Holy Week in the Orthodox Christian Church: An Overview
A week from today Orthodox Christians throughout the world (commonly recognized as Greek Orthodox, Russian Orthodox, Serbian Orthodox, Antiochian Orthodox, Eastern Orthodox, etc.) will enter into a week that is absolutely set apart from all other weeks of the Church Year; commonly referred to as “Great and Holy Week” in the Orthodox Church, or simply “Holy Week” — April 8-16.
The 40 days of Lent will end and we will “enter into the annual commemoration of Christ’s suffering, death, and Resurrection,” as the late Fr. Alexander Schmemann states. “Having fulfilled the Forty Days… we ask to see the Holy Week of Thy Passion.” With these words sung on “Lazarus Saturday” — one week before Easter — our entry into Holy Week formally begins.
From Lazarus Saturday, the Orthodox Church then traverses through each day of Holy Week with its commemoration of the events of that “Passion Week” of Jesus Christ’s life on earth. In the Orthodox Church, through the worship services of Holy Week, the worshipper — by the grace of the Holy Spirit — truly “enters into” Christ’s “Triumphal Entry” into Jerusalem (Palm Sunday), His subsequent betrayal, suffering, crucifixion, descent into Hades, and of course His glorious Resurrection.
This “entering into” of Holy Week cannot be adequately explained in words. Just like a life lived “in Christ” can never be fully articulated by a Christian, so too Holy Week worship can only be understood through experience.
There are special services every day of Holy Week which are fulfilled in all Orthodox churches; each with its own particular theme. (Note: most of the services of Holy Week are “sung” in anticipation. That is, the services are rotated ahead 12 hours. The evening service, therefore, is actually the service of the next morning, while the morning services of Holy Thursday and Holy Saturday are actually the services of the coming evening — source: www.antiochian.org.)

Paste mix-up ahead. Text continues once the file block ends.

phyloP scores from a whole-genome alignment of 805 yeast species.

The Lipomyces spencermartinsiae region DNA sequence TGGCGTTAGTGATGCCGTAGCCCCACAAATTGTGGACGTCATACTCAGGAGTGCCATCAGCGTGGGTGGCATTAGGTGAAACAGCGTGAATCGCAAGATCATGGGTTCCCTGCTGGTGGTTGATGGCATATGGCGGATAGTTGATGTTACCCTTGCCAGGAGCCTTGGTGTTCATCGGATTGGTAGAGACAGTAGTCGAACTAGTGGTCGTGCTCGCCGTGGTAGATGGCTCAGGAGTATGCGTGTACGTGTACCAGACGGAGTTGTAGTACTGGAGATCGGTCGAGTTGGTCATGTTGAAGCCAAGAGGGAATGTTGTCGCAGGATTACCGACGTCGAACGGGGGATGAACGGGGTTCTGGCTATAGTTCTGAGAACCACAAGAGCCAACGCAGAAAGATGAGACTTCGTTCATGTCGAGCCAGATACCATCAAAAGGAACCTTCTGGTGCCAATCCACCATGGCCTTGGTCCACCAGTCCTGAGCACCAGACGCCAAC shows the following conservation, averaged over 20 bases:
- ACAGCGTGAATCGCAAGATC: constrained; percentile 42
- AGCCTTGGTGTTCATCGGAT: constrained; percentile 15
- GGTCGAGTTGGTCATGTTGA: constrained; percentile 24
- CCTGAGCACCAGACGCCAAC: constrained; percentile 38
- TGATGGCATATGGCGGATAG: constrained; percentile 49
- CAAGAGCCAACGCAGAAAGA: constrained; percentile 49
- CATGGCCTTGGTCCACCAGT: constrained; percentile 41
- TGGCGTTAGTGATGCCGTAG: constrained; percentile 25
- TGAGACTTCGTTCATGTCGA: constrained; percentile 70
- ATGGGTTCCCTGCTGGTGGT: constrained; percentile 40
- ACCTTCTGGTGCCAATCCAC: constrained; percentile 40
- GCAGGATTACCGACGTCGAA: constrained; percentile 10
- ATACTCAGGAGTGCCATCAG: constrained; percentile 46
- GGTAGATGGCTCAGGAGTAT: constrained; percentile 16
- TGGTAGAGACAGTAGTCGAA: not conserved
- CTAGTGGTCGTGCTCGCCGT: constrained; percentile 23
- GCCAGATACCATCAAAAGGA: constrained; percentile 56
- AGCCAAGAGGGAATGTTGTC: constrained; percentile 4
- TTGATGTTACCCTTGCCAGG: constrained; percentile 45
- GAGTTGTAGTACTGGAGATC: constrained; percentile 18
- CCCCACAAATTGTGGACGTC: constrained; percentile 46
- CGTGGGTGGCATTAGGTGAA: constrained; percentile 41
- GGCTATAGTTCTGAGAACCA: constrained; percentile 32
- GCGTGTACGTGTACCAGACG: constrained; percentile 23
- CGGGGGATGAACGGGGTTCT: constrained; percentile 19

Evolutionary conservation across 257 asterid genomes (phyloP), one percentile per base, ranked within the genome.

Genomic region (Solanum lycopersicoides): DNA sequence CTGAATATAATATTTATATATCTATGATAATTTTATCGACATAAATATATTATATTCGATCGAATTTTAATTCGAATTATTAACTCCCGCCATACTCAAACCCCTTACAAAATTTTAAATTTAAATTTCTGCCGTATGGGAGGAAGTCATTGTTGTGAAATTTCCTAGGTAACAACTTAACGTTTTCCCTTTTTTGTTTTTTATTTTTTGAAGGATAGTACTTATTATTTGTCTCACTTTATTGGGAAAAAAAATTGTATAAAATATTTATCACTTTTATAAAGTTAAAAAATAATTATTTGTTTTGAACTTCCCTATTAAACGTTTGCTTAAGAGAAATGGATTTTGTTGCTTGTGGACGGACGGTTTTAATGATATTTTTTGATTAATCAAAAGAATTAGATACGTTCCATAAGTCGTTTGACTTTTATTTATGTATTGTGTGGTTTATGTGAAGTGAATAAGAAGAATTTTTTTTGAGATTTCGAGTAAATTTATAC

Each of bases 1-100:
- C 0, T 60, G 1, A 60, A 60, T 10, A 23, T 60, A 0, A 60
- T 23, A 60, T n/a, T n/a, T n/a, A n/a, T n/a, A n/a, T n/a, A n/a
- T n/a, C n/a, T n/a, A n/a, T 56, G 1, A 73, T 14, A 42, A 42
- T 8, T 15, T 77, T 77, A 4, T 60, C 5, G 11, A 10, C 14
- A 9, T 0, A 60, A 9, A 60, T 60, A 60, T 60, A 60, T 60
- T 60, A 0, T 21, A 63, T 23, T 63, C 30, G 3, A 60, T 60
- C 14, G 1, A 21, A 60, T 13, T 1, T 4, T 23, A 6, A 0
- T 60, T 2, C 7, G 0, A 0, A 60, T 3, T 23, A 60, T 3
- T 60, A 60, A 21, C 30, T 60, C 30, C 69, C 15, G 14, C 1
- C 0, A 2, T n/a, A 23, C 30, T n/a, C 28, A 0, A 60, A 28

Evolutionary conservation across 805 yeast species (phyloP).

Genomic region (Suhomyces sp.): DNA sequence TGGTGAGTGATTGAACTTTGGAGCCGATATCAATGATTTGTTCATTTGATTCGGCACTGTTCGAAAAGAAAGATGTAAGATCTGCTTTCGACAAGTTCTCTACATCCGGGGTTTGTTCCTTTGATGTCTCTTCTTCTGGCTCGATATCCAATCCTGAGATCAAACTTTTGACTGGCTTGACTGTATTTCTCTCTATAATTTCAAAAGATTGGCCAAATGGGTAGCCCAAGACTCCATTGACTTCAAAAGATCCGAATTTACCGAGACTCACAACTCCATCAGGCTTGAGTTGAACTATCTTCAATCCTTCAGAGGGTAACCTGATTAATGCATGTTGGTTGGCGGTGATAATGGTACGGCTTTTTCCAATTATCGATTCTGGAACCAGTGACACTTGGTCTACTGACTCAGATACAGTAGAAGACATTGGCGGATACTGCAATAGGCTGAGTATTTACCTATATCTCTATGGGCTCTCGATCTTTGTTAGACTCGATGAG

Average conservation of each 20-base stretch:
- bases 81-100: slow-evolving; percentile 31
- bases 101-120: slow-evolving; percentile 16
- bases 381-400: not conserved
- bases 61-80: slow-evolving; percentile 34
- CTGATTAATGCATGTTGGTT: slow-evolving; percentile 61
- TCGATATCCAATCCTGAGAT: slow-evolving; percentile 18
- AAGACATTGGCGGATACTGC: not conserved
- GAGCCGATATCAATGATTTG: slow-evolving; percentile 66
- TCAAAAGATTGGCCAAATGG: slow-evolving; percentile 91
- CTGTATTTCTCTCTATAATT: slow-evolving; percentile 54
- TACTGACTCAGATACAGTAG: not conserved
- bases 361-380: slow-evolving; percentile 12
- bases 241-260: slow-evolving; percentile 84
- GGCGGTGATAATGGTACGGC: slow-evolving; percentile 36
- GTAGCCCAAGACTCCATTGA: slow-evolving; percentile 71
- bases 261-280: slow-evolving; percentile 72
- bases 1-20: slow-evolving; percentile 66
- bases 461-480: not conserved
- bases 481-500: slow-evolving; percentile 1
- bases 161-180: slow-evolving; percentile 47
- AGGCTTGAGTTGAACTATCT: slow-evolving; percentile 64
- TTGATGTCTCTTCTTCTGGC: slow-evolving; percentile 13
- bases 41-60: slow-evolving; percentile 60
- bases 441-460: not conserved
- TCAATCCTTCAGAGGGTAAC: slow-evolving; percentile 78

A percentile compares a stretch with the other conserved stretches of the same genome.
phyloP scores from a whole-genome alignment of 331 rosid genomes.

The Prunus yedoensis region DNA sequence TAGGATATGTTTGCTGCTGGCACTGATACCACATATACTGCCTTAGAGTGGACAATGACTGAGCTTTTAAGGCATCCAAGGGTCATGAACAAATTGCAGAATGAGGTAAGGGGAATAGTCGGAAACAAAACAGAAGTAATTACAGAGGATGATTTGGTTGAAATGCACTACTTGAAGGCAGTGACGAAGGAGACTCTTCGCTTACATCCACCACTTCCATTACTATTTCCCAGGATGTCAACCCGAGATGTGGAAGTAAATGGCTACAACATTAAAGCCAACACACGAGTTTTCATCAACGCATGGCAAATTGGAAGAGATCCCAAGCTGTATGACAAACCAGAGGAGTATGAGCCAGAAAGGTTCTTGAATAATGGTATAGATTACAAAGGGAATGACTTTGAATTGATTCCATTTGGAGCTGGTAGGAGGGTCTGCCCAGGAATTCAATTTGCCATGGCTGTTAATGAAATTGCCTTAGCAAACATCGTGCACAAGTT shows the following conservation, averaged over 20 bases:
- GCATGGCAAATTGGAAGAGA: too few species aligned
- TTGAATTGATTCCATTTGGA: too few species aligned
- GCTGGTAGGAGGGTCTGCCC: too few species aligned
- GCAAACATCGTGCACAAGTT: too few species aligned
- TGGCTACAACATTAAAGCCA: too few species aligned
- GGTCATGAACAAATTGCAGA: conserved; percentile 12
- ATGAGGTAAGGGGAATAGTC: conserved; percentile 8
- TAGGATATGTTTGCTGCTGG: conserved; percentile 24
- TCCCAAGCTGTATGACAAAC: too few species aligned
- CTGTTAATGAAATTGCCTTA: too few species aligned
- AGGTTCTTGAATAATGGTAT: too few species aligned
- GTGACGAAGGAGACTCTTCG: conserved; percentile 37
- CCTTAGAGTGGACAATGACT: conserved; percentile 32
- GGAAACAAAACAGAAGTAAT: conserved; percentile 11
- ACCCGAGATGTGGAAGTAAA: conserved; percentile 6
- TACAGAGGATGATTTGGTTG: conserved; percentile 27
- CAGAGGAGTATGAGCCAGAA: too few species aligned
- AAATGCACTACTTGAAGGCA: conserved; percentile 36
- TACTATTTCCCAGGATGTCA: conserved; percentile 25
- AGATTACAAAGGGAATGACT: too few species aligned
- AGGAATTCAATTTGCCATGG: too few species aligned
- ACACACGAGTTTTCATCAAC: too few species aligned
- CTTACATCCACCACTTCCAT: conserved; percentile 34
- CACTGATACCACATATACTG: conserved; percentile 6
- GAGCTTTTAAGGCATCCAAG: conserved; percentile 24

On Holy Thursday we turn to the last events of our Lord and His Passion (source for Thursday through Saturday service description: www.antiochian.org). Thursday morning begins with a Divine Liturgy commemorating the “Mystical Supper” — the “Last Supper” at which the Lord instituted the Holy Eucharist. Thursday evening begins the services of Great and Holy Friday. The service of the Twelve Passion Gospels commemorates the deeply profound and solemn time of our Lord’s Crucifixion. The Holy Cross with the icon of the Crucified Christ is carried around the church in procession and placed in the center of the church.
On Holy Friday morning we celebrate the “Royal Hours.” At this solemn service we read various accounts and hymns concerning the crucifixion. In the afternoon we celebrate the Vesper service of the taking down of Christ’s body from the cross; commemorating the removal of Christ’s body from the cross by Joseph of Arimathea. In the evening the beautiful “Lamentations” service is celebrated. This service begins in a solemn manner, but by its end the faithful are joyously anticipating the Resurrection of Christ (remember again, that the Holy Friday evening service is actually the first service of Holy Saturday).